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Hoffmann, R. A wiki for the life sciences where authorship matters. Nature Genetics (2008)

A randomized, blind comparison of remifentanil and alfentanil during anesthesia for outpatient surgery.

We compared remifentanil, an esterase-metabolized opioid, with alfentanil as part of balanced anesthesia with at least 0.8% isoflurane during outpatient surgery in a randomized, double-blind trial. One hundred two patients received remifentanil, and 99 patients received alfentanil. Patients who received remifentanil experienced significantly fewer stress responses to surgical stimuli (52.9% and 65.7%, P < 0.05); significantly fewer remifentanil patients responded to skin closure (11% and 22%, P < 0.05) than patients who received alfentanil. Significantly more patients in the alfentanil group required extra analgesia compared with the remifentanil group (P < 0.05). Time to respond to verbal command was shorter for alfentanil than remifentanil (median 7 min vs 9 min), and times to spontaneous respiration (median 5 min vs 8 min), adequate respiratory rate (median 6 min vs 9 min), and tracheal extubation (median 6 min vs 9 min) were significantly shorter for alfentanil in comparison with remifentanil (P < 0.05). Remifentanil patients, however, showed significantly better recovery of psychomotor and psychometric function between 30 and 90 min after surgery (P < 0.05). The incidences of hypotension intraoperatively and shivering postoperatively were significantly higher with remifentanil. No unexpected or serious adverse events were recorded with remifentanil; however, one patient who received alfentanil experienced severe recurrent respiratory depression after surgery. The metabolic profile of remifentanil allowed better intraoperative analgesia without compromising recovery. IMPLICATIONS: The pharmacological profile of remifentanil, a new opioid for use in anesthesia, suggests that rapid recovery will occur after its use. This study of 200 outpatients shows that the differences suggested from kinetic studies are not always borne out in clinical practice, although later recovery variables did, in fact, favor remifentanil.[1]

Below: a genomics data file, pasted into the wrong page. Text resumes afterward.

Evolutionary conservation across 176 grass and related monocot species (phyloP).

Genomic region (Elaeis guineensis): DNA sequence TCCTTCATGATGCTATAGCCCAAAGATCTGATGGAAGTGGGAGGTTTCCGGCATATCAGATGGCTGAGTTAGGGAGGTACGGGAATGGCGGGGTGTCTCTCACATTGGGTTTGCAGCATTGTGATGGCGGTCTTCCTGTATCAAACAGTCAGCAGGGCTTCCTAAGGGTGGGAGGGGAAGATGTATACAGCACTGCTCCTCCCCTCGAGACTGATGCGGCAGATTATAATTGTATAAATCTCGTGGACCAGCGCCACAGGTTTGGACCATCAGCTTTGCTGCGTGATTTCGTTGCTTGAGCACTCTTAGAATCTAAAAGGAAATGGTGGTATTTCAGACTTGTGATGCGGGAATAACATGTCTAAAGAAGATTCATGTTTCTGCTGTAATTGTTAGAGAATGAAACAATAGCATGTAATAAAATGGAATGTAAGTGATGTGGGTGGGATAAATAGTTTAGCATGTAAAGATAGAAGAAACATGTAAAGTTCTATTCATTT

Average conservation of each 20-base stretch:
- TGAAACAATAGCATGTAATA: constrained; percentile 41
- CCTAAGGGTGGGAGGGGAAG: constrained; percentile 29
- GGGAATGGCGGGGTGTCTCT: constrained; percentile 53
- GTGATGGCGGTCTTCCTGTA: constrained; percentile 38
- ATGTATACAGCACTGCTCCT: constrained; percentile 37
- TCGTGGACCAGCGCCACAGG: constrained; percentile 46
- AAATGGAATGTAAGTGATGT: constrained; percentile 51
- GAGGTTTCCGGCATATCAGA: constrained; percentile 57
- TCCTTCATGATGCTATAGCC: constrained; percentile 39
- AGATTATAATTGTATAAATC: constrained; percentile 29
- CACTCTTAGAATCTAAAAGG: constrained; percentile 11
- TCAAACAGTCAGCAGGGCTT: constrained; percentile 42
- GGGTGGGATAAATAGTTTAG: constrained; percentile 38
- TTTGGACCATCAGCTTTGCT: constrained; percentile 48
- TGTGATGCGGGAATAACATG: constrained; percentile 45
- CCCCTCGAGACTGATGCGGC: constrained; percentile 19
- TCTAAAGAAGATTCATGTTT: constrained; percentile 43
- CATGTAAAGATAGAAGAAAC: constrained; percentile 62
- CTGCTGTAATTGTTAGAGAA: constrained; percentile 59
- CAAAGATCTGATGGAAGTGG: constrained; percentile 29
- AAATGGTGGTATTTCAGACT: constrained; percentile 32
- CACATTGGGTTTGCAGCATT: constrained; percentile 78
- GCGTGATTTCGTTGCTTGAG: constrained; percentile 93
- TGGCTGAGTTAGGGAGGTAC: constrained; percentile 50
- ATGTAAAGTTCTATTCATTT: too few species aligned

1. A randomized, blind comparison of remifentanil and alfentanil during anesthesia for outpatient surgery. Cartwright, D.P., Kvalsvik, O., Cassuto, J., Jansen, J.P., Wall, C., Remy, B., Knape, J.T., Noronha, D., Upadhyaya, B.K. Anesth. Analg. (1997) [Pubmed]
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